Risk of missing malaria cases when a test is not recommended

Despite the low burden of malaria in the study area, the risk of missing a malaria case was high when patients with fever were not recommended a malaria test. These results show that even when the transmission has significantly declined, it is important to rule out malaria when patients living in endemic countries present with fever. Failure to diagnose malaria in febrile patients puts them at risk of progression to severe malaria, and other potentially fatal malaria complications [29]. In addition, these patients end up receiving ineffective treatment of the febrile episode, resulting in prolonged ill health that necessitates repeated visits to health facilities. This not only generates an economic but also a social burden that disproportionately affects the individual and their families [30, 31].

This study was not without limitations. First, the study was conducted during the high-transmission season following a Christmas break and during the rains, and might not represent case management patterns during other times of the year. Traditionally, a spike in malaria cases is observed following the festive seasons and this could be the reason the testing rates observed in this setting were higher than what has been observed in other studies. Secondly, the study was carried out at one centre and the results may not represent what is happening at other facilities in Kampala and thus may limit generalizability. However, there is confidence that given that Kisenyi Health Centre IV is the largest and busiest health centre in the district, the results provide a fair representation of the care in facilities with similar settings in the Kampala district. Third, study results might have been subject to bias from the “Hawthorne” effect, whereby health workers perform better when they are aware their actions are being studied.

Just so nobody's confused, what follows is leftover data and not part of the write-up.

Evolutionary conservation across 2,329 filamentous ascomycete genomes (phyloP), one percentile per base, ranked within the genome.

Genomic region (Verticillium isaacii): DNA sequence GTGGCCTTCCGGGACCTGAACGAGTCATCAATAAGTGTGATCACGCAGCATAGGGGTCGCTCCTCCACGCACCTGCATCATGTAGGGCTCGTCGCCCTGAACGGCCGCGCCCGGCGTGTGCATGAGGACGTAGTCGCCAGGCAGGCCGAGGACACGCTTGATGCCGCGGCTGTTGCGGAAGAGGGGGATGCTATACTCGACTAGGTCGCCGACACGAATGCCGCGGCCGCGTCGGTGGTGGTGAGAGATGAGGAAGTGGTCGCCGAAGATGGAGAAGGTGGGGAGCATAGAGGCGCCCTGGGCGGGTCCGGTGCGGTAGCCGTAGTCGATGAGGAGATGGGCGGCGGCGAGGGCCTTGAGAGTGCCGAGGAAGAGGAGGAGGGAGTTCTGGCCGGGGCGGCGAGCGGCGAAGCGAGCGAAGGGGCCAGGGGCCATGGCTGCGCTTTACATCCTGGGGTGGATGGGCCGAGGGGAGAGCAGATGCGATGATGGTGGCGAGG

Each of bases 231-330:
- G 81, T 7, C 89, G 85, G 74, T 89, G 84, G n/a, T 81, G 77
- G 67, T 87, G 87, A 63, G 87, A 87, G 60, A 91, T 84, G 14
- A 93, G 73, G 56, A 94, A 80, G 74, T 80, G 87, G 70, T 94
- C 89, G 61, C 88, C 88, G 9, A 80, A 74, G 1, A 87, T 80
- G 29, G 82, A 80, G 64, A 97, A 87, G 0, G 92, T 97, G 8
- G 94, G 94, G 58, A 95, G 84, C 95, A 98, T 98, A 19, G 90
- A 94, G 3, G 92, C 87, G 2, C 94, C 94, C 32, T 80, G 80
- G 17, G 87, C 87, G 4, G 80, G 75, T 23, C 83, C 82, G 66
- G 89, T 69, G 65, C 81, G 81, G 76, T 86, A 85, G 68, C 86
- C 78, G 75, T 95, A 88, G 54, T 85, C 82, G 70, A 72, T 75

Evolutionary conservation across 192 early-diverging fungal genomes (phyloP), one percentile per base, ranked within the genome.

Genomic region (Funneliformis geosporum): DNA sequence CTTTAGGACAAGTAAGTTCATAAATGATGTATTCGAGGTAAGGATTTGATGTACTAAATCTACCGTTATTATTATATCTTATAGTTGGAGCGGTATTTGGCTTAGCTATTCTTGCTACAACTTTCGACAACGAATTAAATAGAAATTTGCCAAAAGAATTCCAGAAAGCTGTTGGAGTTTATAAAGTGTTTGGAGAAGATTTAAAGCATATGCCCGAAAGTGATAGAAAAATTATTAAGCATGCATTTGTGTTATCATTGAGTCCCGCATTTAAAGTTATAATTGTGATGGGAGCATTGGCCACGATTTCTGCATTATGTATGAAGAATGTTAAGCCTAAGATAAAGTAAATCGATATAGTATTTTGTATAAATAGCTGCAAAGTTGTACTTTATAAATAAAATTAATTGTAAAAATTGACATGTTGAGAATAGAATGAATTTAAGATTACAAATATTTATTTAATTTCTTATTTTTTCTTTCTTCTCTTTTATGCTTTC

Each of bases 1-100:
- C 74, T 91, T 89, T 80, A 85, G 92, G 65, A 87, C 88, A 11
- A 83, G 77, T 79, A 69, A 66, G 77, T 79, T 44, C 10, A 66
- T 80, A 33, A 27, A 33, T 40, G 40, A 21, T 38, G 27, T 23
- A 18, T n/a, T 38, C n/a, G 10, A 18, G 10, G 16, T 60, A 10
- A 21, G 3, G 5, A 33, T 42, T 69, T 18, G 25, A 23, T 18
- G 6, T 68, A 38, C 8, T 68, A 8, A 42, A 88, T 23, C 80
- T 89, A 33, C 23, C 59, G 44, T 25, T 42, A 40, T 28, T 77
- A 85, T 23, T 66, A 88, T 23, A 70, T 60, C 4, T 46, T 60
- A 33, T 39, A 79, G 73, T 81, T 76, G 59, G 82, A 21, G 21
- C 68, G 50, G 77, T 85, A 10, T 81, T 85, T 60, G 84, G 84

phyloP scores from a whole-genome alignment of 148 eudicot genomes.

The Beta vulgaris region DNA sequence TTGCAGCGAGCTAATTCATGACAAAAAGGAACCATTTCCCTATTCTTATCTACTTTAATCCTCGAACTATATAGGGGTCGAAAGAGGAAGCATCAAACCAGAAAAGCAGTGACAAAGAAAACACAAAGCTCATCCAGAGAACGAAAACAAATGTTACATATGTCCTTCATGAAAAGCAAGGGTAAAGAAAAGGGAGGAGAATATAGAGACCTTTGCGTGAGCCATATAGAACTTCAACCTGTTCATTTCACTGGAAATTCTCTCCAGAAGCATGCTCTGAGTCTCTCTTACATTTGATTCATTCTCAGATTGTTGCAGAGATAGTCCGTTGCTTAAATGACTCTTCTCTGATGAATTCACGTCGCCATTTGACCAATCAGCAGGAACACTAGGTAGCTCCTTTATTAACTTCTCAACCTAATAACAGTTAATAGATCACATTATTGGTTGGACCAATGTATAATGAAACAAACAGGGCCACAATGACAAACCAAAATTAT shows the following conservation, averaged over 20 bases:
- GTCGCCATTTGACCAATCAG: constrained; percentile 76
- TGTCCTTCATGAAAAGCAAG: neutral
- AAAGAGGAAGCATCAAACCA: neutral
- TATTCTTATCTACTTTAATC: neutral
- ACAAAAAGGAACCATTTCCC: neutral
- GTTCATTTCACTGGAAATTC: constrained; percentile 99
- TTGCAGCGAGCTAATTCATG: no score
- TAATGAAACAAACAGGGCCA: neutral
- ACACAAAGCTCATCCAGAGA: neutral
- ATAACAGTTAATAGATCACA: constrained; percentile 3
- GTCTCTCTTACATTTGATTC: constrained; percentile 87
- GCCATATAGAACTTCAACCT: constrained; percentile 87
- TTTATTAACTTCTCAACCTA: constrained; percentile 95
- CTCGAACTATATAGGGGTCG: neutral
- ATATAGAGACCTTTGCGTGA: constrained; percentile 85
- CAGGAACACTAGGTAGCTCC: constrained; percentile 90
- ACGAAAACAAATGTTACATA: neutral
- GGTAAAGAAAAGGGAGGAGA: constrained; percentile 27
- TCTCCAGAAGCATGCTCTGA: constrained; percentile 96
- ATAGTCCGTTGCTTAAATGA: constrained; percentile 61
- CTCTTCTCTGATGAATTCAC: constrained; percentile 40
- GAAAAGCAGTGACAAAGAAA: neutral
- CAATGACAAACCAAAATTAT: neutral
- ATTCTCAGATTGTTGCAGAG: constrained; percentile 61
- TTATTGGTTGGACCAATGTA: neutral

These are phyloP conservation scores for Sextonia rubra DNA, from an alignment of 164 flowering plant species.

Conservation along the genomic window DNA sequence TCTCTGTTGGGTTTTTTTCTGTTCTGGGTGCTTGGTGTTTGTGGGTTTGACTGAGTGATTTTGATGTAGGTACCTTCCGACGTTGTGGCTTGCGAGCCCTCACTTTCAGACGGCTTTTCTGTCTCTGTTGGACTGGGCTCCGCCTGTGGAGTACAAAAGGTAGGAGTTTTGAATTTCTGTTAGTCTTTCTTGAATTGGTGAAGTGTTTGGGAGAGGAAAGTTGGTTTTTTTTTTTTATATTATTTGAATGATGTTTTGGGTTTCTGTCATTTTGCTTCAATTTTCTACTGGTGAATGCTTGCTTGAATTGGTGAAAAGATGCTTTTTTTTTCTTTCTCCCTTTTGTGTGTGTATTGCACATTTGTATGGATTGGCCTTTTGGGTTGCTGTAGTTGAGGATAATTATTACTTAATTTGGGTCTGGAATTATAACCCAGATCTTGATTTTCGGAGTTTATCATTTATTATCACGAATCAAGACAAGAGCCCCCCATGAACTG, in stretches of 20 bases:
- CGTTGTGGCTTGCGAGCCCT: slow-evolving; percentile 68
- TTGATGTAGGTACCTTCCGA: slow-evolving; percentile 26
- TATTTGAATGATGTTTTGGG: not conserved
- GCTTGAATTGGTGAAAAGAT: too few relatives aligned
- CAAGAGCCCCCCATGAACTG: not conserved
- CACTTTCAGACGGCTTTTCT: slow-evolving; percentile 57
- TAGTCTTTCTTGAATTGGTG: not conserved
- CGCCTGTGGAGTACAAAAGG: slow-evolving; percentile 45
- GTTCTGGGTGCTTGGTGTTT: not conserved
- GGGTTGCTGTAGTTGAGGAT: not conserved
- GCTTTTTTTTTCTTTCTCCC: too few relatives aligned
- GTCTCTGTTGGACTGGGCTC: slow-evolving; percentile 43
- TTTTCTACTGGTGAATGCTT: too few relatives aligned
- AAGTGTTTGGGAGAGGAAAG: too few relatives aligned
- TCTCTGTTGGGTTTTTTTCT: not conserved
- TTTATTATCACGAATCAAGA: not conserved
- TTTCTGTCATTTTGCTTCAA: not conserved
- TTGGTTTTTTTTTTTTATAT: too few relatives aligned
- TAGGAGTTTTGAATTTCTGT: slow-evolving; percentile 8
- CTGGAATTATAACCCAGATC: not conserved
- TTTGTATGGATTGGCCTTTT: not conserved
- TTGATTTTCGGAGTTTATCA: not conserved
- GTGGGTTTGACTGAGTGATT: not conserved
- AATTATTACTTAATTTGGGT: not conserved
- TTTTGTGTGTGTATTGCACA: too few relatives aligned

Conclusion

Despite having significant declines in malaria transmission in Kampala in the last decade, clinicians at the study health facility highly adhered to the clinical management guidelines, recommending a malaria test in almost all patients presenting with fever. However, a significant proportion of malaria cases was missed when a test was not recommended. These results highlight the importance of laboratory testing for malaria in all patients who present with fevers and live in endemic settings even when the transmission has significantly declined. More still, a malaria test should always be recommended even when other diagnoses like UTI, pneumonia or bacteraemia are suspected.

Availability of data and materials

The datasets used and/or analysed during the current study are available from the corresponding author on reasonable request.

Abbreviations

ACT:

Artemisinin-based combined therapy

aPR:

Adjusted prevalence ratio

CI:

Confidence interval

CME:

Continuous Medical Education

IRS:

Indoor residual spraying

KCCA:

Kampala City Council Authority

LLIN:

Long-lasting insecticidal net

MIS:

Malaria indicator survey

RDT:

Rapid diagnostic test

SOMREC:

School of Medicine Research and Ethics Committee

References

  1. 1.

    Ministry of Health. Uganda National Malaria Control Guidelines. Kampala: Ministry of Health; 2015.

    Google Scholar 

  2. 2.

    National Malaria Control Programme Uganda Bureau of Statistics. Malaria indicator survey 2018–2019. Kampala: National Malaria Control Programme, Uganda Bureau of Statistics; 2018.

    Google Scholar 

  3. 3.

    Kamya MR, Arinaitwe E, Wanzira H, Katureebe A, Barusya C, Kigozi SP, et al. Malaria transmission, infection, and disease at three sites with varied transmission intensity in Uganda: Implications for malaria control. Am J Trop Med Hyg. 2015;92:903–12.

    Article  Google Scholar 

  4. 4.

    Kilama M, Smith DL, Hutchinson R, Kigozi R, Yeka A, Lavoy G, et al. Estimating the annual entomological inoculation rate for Plasmodium falciparum transmitted by Anopheles gambiae s.l. using three sampling methods in three sites in Uganda. Malar J. 2014;13:111.

    Article  Google Scholar 

  5. 5.

    Okello PE, Van Bortel W, Byaruhanga AM, Correwyn A, Roelants P, Talisuna A, et al. Variation in malaria transmission intensity in seven sites throughout Uganda. Am J Trop Med Hyg. 2006;75:219–25.

    Article  Google Scholar 

  6. 6.

    National Malaria Control Programme Uganda Ministry of Health. Uganda malaria indicator survey 2009. Kampala: National Malaria Control Programme, Uganda Ministry of Health; 2010.

    Google Scholar 

  7. 7.

    Kaula H, Kiconco S, Nuñez L. Cross-sectional study on the adherence to malaria guidelines in lakeshore facilities of Buyende and Kaliro districts. Uganda Malar J. 2018;17:432.

    Article  Google Scholar